The Russian film-maker Andrey Tarkovsky never took photographs – until he discovered the magic of Polaroids. Then, says Mark Le Fanu, he became addicted – and produced images that are luminous and revealing

The films of the great Russian director Andrey Tarkovsky (1932-1986) are nothing if not pictorial. One thinks of epic scenes of battle and siege in Andrei Rublev (1966) or, on a more intimate scale, the portrayal of the idyllic country dacha that lights up the opening scenes of his memoir-film Mirror (1975), one of the most beautiful color movies ever made.

So it is odd to discover that for whole decades of the director's life, he never made use of a stills camera. Hard to believe, perhaps, in the age of Facebook and the smartphone, when all of us take photography for granted. Hard to believe – but nonetheless true. Or, at least, almost true.

The exception, over a short period, was his passion for Polaroids. The addiction (I think we can call it that) began in 1979 when he was traveling in Italy in preparation for making what turned out to be his penultimate movie, Nostalgia (1983). There was something about the way that the camera gave an instant image of the view being photographed that he found propitious, and useful, for his task of location-hunting. That, and the fact that he liked their saturated but at the same time diffused (and ever so slightly 'retro') color reproduction, which gave each of the stills an air of mystery.

Back in Russia, during breaks in the film's lengthy preparation, Tarkovsky continued using the camera each day to record domestic scenes of family life – his wife Larissa, his son Andrey Jr, along with their beloved German shepherd dog Dakus – as they relaxed in their country cottage in the village of Myasnoe, near Moscow.

Some of these photographs have been displayed before, as blown-up prints, in exhibitions in London as well as elsewhere in Europe. (I remember seeing a beautifully lit display of them in Tallinn.) In addition, there have been two notably well-produced art books: Instant Light: Tarkovsky Polaroids, published in 2004, and Bright, bright day, released by the White Space Gallery in conjunction with the Tarkovsky Foundation in 2007.

Now the opportunity has arisen to acquire the originals. Tarkovsky's son, Andrey Jr, has decided to auction a selection of them at Bonhams London on 6 October in order to raise funds for the foundation he runs in Florence. In addition to the Polaroid collection we are talking about (entirely owned by Andrey), the foundation contains a vast archive of papers, letters and diaries, along with pristine prints of the eight movies that his father managed to make in a career stretching from 1960 to his tragically premature death from cancer in 1986.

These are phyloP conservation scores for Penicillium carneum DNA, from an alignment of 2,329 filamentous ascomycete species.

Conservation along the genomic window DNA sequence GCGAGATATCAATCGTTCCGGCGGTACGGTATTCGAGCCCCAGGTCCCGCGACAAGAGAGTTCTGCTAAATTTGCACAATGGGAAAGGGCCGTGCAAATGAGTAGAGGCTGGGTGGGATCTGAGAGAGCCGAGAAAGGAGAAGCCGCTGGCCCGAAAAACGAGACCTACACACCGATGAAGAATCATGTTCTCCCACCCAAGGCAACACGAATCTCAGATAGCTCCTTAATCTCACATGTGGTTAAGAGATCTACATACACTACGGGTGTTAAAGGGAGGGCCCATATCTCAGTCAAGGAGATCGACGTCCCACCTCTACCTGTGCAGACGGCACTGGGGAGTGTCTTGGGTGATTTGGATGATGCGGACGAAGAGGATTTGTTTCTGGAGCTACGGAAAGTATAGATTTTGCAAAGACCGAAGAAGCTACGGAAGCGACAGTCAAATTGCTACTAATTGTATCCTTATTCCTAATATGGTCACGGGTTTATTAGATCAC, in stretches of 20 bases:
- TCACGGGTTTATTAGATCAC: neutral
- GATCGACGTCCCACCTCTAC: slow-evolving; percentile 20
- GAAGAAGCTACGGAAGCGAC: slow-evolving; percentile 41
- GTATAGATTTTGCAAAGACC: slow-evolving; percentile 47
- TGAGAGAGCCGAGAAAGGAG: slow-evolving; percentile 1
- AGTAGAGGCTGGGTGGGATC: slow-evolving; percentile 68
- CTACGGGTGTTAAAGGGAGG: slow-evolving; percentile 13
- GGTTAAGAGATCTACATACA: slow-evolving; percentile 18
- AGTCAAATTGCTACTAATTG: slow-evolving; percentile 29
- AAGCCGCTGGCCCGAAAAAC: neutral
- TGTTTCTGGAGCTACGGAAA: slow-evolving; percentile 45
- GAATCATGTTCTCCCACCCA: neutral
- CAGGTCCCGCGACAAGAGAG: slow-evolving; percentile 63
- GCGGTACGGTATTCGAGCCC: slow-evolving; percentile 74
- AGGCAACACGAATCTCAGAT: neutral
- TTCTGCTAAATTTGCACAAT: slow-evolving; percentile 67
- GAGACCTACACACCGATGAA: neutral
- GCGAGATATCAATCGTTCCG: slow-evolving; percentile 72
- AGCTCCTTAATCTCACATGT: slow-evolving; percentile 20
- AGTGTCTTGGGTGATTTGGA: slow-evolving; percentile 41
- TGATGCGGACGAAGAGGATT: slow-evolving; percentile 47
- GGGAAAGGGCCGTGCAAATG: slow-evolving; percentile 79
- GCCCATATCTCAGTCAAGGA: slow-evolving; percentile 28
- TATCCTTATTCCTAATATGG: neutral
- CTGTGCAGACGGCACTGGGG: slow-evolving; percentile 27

When I visited Andrey Jr recently in Florence, he showed me the camera that took these photos. In appearance, it was a squat, lightweight plastic box, its no-nonsense 'functionalist' contours speaking eloquently of the epoch in which it was manufactured. Still working, I am happy to report: we even took a few snaps with it.

Polaroid cameras, of course, have no focusing device – they are rudimentary objects in that sense. It is rather difficult to avoid parallax while using them. So, more than usually, everything is thrown back on the native skill and sensibility of the photographer. Doubtless thousands of Polaroids exist in different albums all over the world; and yet, somehow, there are no Polaroids quite like these ones. "His great gifts were his eye", Andrey told me, "and his perfectionism. He threw away any stills that weren't up to his extremely high artistic standards." Thus it is a 'collection' we are faced with here: we could even say it was 'curated' by its creator.

Without seeming to on the surface, the photographs tell a story. It is hard to say whether it is a happy or an unhappy one. Nostalgia, the film that Tarkovsky was planning while most of these photos were being taken, recounts the odyssey of a Russian musicologist who has come to Italy to research the life of a composer named Sosnovsky – based, in fact, on Maksym Berezovsky (1745-77).

Nothing at all is going well for him. The beautiful translator he has been provided with is getting on his nerves. The weather is bad (in Italy!). He misses his wife. He wonders whether his project is a sensible one, and whether it will lead to anything concrete.

Exactly the same feelings, one might say, as Tarkovsky himself was experiencing while negotiating the endless complications of filming abroad, with too little money, and faced by the suspicions of his Soviet backers. (Nostalgia had been planned as a co-production between the Italian state television channel RAI and the official Moscow production company, Sovin Film.)

In a roundabout way, those suspicions were probably justified. Ever since the difficulties he had experienced with the release of Andrei Rublev (the film had been 'shelved' for three years before finally being put out, reluctantly, in a limited print run), Tarkovsky had been in conflict with the authorities. In Soviet Russia, the state was the monopoly funder of all film-making. Mirror had turned out to be as controversial as Andrei Rublev: the regime looked askance at a celebration of private family history that made no concessions at all to the demands of communist ideology.